At around nine p.m. Rachel walked back to the room with her mom.
“Mom, I’m going home.”
“Why?” She spun and looked at Rachel. Her eyes held more concern than disappointment. Mom was convinced that Rachel had been touched by God. She had told Rachel as much once she finished her conversation with Carol Adnaw.
“This has been a lot for me to process. I think I need to be alone for a little bit.” She needed to go home and face her fears. The constant fear she lived under now seemed ridiculous from the outside. A twinge of fear rattled around but she pushed it down with every logical explanation against what she was feeling.
“I’ll try to be back in the morning but there is something I have to do tonight.” She wanted to reassure her mom that she wasn’t trying to skip out on their women’s retreat. Her mom raised a skeptical eyebrow at Rachel.
“How ‘bout this. I’ll grab my toothbrush and deodorant and leave everything else here. I’ll get it when I come back in the morning for the rest of the conference.
Her mom’s face softened, “All right. I’ll see you in the morning then. They’re starting breakfast at eight.”
“I’ll be here.” Rachel hugged her mom, grabbed the cosmetic bag from her suitcase and headed straight for her car.
The door thudded behind her and threw her into darkness. Only the few security lights in the parking lot and dim solar lights casting circles of yellow along the sidewalk invaded its domain. The evening air clung to Rachel’s arms. Behind her something scraped and she let out a small squeal until she saw the leaf skitter past her on the sidewalk.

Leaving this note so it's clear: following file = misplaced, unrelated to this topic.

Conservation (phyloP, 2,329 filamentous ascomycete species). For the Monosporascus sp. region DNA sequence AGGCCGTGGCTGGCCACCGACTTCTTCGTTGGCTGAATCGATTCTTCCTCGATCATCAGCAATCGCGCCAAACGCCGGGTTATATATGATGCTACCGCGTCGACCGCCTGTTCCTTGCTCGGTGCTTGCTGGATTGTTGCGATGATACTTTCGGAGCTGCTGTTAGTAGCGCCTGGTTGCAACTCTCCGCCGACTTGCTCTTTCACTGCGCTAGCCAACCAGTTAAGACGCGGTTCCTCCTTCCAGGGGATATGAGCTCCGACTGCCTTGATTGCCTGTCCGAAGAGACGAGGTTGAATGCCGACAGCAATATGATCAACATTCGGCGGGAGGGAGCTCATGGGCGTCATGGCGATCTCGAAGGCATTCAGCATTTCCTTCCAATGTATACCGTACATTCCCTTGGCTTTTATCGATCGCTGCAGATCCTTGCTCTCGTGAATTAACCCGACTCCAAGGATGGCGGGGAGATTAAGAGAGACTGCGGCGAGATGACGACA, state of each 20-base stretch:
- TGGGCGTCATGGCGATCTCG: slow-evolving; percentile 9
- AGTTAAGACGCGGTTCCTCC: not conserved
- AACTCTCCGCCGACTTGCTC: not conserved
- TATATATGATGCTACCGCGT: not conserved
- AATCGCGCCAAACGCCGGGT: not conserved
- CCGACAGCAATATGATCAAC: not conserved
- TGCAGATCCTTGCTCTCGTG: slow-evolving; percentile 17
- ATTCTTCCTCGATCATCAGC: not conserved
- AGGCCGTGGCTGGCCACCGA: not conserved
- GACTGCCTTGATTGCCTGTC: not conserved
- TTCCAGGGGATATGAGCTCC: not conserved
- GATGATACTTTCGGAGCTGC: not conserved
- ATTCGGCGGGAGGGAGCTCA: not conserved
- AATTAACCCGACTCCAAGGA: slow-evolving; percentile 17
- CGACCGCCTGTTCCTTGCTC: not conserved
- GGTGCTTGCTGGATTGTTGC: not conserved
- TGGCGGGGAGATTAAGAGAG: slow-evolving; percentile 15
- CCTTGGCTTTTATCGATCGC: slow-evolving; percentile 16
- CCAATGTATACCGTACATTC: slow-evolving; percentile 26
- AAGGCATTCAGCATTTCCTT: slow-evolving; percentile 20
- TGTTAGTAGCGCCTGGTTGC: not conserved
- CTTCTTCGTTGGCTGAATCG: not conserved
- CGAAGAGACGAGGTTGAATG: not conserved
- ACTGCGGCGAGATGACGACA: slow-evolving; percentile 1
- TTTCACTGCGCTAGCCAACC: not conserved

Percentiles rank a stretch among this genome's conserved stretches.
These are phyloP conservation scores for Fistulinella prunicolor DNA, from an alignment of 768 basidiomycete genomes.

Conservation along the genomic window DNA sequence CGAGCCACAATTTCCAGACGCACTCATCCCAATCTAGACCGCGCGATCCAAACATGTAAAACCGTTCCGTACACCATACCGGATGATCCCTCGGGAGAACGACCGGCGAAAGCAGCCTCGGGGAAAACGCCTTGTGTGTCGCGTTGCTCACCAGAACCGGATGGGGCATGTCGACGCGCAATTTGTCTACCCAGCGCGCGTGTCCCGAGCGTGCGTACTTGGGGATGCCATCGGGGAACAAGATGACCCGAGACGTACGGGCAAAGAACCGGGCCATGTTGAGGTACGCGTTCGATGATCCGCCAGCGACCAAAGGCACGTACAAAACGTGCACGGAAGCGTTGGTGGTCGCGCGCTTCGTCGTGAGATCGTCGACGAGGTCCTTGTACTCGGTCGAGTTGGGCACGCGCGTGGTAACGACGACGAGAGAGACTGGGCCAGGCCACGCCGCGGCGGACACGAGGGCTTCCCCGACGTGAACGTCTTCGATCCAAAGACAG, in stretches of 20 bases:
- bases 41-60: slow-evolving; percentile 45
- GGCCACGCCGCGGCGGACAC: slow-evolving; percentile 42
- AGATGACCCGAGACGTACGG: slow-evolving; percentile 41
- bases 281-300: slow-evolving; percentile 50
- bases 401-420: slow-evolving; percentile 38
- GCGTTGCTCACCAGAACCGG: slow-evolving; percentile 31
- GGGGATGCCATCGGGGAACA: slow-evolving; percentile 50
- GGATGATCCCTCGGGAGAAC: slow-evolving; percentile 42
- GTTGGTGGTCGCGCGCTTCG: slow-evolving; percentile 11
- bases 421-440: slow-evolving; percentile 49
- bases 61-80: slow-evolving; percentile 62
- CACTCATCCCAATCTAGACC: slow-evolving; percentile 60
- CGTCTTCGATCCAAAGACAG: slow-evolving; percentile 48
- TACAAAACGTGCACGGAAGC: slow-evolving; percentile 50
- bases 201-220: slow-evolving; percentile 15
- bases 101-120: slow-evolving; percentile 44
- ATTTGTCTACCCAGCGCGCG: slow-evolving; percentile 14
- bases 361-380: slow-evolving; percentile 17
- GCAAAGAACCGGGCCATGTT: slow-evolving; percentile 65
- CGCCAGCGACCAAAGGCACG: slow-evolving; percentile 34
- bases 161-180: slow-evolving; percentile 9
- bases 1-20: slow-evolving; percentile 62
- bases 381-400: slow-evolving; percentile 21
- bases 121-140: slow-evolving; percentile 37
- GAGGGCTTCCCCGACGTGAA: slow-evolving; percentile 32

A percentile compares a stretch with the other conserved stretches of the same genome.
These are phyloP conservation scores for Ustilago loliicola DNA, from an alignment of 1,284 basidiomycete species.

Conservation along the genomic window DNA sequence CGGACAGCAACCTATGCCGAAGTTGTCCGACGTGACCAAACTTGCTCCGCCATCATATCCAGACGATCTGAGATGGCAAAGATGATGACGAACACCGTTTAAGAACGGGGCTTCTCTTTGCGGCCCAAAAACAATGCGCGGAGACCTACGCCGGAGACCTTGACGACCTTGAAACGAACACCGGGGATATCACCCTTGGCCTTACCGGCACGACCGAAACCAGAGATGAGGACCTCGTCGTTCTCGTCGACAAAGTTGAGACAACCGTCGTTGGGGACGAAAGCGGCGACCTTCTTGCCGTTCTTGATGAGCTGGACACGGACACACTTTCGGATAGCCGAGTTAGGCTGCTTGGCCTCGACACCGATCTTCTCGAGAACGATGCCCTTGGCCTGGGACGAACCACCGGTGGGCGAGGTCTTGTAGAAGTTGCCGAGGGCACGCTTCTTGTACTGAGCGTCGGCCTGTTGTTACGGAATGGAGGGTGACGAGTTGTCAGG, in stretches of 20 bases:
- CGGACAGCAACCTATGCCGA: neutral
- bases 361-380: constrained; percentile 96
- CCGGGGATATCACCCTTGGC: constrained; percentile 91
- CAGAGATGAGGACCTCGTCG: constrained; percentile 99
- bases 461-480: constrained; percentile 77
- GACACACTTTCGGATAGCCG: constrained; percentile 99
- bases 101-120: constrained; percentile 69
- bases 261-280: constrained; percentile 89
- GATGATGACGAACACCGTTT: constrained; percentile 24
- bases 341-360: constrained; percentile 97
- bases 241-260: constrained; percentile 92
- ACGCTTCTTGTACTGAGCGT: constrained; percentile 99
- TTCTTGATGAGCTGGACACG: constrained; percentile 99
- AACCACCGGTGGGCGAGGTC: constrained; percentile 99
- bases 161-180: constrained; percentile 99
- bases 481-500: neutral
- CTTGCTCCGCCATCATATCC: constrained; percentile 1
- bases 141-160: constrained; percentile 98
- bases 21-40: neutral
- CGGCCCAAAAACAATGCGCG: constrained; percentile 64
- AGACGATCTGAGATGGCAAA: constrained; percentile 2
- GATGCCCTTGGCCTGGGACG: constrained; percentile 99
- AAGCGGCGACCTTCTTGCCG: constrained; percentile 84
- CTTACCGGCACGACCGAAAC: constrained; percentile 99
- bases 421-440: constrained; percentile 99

She paused for a moment and looked back at the door to the lodge. What was she really trying to prove by going home? She took a step toward the lodge trying to come up with a reason for her change of heart.
“No.” Her voice echoed from the door and briefly stopped the chatter of crickets. She jammed her hand in her purse to retrieve her keys and walked along, her boots clanking out hard on the sidewalk.
He could have followed her.
She started walking faster to her car. It would take longer to get back to the lodge then to get in her drivers seat. She pushed the button to unlock the doors. The dome light flooded the interior. She opened the door, got inside and locked it behind her in one fluid motion. She turned her dome light off and let her eyes adjust again to the darkness.
There were no moving forms, no shadows approaching. She didn’t feel any less vulnerable alone in this locked car than she had alone on the dark sidewalk. But now she was committed to going home. She stuck her key in the ignition and let the car idle for a few minutes playing the slide show in her head again. Each rose and where she had found it didn’t paralyze her with fear but neither did she feel as invincible as she had inside the lodge.
She drove down the winding tree-lined road that would take her back out to triangle park. Overhead the trees sliced lines across the moon. Carol had assured her that everything was going to be fine. She had said she’d be protected. However, what she said was contingent upon God existing the way they believed. If they were wrong there was no protection.
A tear slid down her cheek. The only way she had a promise that she was going to be safe was if her mom was right about God and Jesus. If Rachel was right she could be driving home to her death. The Fratboy would get her.